I cannot find a satisfactory definition for the phrase:

"Too true, too true!"

Can anybody help?

  • 2
    There's a difference between 'too true' and 'very true'. Take a note! – Maulik V Mar 23 '15 at 12:44
  • @MaulikV: Actually, there isn't. If you take it literally there would be, but nobody says this literally! – Lightness Races in Orbit Mar 23 '15 at 15:57
  • 3
    @Harry: You tagged this question "meaning in context", but did not provide any context. – Lightness Races in Orbit Mar 23 '15 at 15:59
  • Best interpreted as "More true than I wish it were" – Shadur Mar 23 '15 at 18:11
  • @LightnessRacesinOrbit You think so? I would not use them in the same way. – Kyle Strand Mar 23 '15 at 19:53

Too true is a response to being reminded of a distressing fact: it acknowledges the truth of the other person's observation while wishing that it were not true. The fact is truer than I like, hence too true.

  • Thanks, StoneyB! By far the best explanation that I got so far. In fact, you have ended my quest. – Harry de Vries Mar 23 '15 at 13:39
  • 2
    I don't agree with this. – Lightness Races in Orbit Mar 23 '15 at 15:57
  • 2
    In some contexts, maybe. Without any context, I would assume this shouldn't be taken literally, and means the same thing as "very true" or "yeah, good point". – Tim S. Mar 23 '15 at 16:08
  • @TimS. and Lightness: I don't think I've ever seen "too true" used in any other way than this; in particular, I don't think I've seen it treated as merely synonymous with "very true." Perhaps you should re-evaluate your impressions of the phrase, or at least provide some examples of the phrase being used in the looser/milder way? – Kyle Strand Mar 23 '15 at 19:55
  • My initial reaction upon reading the title was that someone was speaking the phrase with slight chagrin. – Jason Mar 23 '15 at 21:30

"Too true, too true" is a colloquialism that means "yeah, good point".

One might argue it's "too true" (a colloquial British corruption of simply "true") repeated for poetry.

If one were to take it literally, then it might imply that the subject is truer than desired, but this is not a phrase that gets used literally.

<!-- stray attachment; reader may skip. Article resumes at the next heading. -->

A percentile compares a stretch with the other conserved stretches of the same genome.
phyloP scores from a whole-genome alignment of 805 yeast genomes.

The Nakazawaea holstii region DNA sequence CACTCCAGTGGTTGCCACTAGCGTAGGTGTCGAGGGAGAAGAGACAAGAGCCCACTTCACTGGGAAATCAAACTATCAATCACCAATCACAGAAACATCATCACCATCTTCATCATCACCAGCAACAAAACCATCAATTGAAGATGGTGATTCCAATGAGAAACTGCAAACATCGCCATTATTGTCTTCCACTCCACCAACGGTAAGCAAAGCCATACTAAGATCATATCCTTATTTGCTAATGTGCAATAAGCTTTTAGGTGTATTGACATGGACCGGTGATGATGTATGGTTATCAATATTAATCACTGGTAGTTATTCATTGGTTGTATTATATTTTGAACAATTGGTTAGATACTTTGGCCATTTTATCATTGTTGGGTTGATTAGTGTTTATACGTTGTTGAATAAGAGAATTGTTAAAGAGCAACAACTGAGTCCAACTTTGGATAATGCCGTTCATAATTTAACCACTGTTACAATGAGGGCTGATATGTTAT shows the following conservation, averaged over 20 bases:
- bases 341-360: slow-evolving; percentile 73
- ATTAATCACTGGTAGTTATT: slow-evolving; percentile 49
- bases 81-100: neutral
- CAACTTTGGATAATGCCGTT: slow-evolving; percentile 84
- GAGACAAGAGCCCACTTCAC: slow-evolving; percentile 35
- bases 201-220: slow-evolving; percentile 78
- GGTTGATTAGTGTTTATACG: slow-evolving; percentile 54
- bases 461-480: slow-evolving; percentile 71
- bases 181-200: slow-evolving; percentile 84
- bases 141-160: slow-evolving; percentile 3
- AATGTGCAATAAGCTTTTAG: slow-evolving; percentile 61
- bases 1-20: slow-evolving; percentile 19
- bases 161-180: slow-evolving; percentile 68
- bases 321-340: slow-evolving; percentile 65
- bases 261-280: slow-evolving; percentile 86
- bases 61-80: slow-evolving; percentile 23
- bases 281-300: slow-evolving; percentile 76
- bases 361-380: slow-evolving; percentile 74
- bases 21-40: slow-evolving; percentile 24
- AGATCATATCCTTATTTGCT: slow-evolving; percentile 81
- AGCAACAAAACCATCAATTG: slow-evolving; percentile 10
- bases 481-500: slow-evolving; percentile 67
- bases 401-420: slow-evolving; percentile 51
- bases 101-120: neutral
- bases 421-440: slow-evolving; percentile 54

• 3
    I have to disagree. I use this phrase in the literal sense quite often, and so do others I know. While it may not be used in the literal sense everywhere, I believe the literal usage is the correct (i.e. conventional) one, and that non-literal usage would be colloquial. – John Doucette Mar 23 '15 at 17:42
  • 1
  • 2
    @LightnessRacesinOrbit UrbanDictionary seems...well, suspect, as a source for examples, and even there the "homework" example fits StoneyB's meaning better than it fits the "synonymous with 'very'" meaning. (And if I saw the "hot girl" example in real life, rather than as a contrived example for UD, I'd assume the speaker used "too" as an indication that, regrettably, he considers the girl in question to be "out of his league".) I was expecting something out of, say, a British novel or TV show, since you indicate that your usage may be chiefly British; have anything like that? – Kyle Strand Mar 23 '15 at 21:38
  • 1
    @Kyle: That is hardly evidence of current usage. – Lightness Races in Orbit Mar 23 '15 at 21:52
  • 1
    @Kyle: That's not a shift from my initial position, though I concede my initial position was ambiguously presented: I was talking about real, live communication between two people, not including historical works of fiction. In that vein I still stand by it: I never have heard this phrase used literally, and would be extremely surprised to do so, in the UK, so much so that I very much doubt it is used as such in communication. Of course I can't guarantee that: no-one can! – Lightness Races in Orbit Mar 23 '15 at 22:12

Your Answer

By clicking “Post Your Answer”, you agree to our terms of service, privacy policy and cookie policy

Not the answer you're looking for? Browse other questions tagged or ask your own question.